The Vertebrae Staircase was inspired by the spine of a whale and its design goes beyond being categorized as biomorphic where form is merely geometrically copied. The project explores the shaping and forming of a single vertebrae whose form was heavily influenced by structural performance, repetition, and modular connectivity. Andrew McConnell explains, “Much of the design work went into refining the single component, or vertebra, that mate with each other creating a unified spine running from floor plate to floor plate. These interlocking vertebrae create a rigid and self-supporting structure”. The beauty of the design can be attributed to its repetitive pattern and intricately refined geometry that can be assembled and fabricated with relative ease. Since the staircase consists of 22 identical modules and only two unique end modules only three master molds could theoretically yield the entire project. Though the fabrication of one master mold may be complex the ability to reuse form-work is quite powerful from a cost and material efficiency stand point.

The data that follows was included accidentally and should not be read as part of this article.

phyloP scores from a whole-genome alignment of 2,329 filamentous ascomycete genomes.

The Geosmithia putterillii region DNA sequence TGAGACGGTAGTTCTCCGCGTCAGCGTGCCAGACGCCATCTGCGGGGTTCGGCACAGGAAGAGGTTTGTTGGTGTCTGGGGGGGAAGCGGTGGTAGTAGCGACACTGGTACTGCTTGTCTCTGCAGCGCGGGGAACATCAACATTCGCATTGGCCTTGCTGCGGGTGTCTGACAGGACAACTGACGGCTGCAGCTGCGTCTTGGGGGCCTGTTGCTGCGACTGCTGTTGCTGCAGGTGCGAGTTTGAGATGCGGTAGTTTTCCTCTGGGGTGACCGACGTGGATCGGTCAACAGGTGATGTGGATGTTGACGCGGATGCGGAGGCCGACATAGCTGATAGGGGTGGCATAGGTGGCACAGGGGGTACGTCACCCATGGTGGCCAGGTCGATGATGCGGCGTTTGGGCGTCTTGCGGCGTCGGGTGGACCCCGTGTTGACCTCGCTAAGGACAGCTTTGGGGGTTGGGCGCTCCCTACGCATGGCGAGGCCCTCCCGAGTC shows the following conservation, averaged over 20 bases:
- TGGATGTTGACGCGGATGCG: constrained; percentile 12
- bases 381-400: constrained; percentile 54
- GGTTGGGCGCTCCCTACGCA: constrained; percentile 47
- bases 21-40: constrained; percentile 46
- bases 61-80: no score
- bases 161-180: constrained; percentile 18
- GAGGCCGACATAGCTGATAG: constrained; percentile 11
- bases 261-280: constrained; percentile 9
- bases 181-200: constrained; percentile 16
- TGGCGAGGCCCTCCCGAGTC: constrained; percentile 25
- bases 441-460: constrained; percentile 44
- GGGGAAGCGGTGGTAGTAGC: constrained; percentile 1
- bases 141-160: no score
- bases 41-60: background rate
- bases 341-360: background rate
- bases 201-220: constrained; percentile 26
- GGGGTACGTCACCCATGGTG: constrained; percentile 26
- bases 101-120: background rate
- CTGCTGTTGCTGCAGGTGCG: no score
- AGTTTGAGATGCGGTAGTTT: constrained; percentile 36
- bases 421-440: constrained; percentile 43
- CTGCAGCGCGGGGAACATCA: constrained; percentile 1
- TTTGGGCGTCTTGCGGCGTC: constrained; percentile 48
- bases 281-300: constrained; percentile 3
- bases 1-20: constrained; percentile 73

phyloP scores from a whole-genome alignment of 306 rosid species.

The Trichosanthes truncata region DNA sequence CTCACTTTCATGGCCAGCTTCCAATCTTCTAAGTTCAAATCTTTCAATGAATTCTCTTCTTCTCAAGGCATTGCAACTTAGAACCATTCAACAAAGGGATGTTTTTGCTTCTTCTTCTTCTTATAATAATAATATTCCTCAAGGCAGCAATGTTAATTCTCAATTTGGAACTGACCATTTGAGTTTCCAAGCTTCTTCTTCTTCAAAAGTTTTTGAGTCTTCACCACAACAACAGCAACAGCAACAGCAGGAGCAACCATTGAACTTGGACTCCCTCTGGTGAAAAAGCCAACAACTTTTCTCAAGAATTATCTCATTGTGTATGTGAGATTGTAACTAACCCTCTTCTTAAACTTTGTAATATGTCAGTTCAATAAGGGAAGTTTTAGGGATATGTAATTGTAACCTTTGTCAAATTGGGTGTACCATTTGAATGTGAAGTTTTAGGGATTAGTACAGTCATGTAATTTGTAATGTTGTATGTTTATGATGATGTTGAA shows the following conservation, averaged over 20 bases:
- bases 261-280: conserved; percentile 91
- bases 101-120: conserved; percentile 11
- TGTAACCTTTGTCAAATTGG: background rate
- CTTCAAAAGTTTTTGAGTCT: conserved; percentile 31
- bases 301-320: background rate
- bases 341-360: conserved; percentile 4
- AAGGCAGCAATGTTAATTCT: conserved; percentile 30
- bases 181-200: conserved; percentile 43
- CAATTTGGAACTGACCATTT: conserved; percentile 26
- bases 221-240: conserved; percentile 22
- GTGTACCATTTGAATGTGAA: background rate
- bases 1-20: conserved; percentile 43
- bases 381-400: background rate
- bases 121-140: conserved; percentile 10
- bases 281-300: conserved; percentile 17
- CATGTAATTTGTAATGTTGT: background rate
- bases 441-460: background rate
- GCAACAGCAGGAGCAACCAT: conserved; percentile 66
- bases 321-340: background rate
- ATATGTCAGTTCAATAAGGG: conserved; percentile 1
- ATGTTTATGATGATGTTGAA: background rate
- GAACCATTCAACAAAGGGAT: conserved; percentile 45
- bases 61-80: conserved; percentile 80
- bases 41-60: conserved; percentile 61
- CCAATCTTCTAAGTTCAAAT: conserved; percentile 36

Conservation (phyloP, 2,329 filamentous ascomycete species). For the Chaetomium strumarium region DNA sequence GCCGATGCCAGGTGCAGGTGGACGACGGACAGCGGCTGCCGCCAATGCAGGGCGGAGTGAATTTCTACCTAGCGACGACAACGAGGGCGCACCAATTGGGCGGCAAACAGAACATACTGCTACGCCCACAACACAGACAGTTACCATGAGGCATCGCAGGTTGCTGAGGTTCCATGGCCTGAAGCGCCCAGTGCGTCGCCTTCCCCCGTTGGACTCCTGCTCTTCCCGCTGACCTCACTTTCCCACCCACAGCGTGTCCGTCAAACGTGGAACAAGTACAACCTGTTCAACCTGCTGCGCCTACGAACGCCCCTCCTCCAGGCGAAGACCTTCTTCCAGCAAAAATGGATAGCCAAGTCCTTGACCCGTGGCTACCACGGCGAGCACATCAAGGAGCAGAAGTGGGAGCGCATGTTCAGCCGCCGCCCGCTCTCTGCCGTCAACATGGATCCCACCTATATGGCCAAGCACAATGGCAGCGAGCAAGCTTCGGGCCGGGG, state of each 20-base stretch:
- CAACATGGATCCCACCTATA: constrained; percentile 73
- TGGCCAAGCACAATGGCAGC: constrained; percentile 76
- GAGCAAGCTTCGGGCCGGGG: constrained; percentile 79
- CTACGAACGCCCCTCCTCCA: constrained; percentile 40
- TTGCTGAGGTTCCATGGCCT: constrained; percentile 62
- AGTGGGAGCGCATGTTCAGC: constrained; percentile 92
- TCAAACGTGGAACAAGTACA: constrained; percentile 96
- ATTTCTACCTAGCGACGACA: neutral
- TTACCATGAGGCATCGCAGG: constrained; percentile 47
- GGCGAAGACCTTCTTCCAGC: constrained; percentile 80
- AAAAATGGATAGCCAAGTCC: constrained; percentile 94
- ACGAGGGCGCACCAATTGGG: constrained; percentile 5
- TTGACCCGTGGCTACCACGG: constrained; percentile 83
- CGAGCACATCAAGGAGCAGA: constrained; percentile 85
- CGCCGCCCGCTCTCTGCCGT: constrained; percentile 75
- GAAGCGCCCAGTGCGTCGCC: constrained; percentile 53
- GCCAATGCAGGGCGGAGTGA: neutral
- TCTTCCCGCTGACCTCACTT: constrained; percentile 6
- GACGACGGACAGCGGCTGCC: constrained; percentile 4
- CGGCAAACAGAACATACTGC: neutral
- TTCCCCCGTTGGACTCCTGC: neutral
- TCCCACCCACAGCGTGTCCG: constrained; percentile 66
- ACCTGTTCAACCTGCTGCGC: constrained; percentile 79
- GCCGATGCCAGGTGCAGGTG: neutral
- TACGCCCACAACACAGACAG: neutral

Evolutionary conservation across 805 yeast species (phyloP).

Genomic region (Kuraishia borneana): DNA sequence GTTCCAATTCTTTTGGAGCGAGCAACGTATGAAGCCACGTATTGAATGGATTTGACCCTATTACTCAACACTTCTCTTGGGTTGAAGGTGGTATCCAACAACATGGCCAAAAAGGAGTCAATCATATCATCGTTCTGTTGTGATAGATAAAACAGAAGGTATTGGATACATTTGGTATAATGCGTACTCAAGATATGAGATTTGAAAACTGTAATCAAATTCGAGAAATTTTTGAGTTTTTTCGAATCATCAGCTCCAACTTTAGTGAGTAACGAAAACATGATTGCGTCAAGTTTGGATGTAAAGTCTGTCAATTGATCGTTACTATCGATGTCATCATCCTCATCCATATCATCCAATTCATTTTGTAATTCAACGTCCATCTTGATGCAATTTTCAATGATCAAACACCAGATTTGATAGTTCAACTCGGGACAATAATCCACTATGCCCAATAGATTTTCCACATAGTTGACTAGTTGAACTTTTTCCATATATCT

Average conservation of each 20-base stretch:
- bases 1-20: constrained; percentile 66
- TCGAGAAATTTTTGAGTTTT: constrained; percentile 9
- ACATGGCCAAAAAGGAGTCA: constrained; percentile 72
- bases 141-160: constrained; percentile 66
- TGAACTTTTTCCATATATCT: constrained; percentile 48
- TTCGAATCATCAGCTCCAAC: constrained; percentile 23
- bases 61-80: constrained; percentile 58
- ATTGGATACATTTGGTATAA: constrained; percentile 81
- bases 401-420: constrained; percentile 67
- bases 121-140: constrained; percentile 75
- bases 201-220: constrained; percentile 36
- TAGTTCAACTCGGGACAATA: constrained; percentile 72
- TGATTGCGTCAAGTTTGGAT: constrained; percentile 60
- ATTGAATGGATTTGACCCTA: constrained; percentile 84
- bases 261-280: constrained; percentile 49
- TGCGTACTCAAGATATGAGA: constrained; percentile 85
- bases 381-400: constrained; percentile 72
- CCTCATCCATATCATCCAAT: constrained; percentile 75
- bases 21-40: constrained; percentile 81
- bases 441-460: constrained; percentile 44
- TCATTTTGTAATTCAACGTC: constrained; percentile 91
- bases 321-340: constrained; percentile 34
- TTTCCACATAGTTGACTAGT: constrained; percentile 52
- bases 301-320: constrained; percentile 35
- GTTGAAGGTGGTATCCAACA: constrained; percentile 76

The outer surface is composed of multiple layers of a durable composite fibre material while inside are the key structural elements. The vertebrae are mated using steel fittings and locked together with steel pins. When all the connections are made, continuous structural spirals run through every vertebra at the hand rail and beside each step, reinforced by structural foam and a network of steel rods.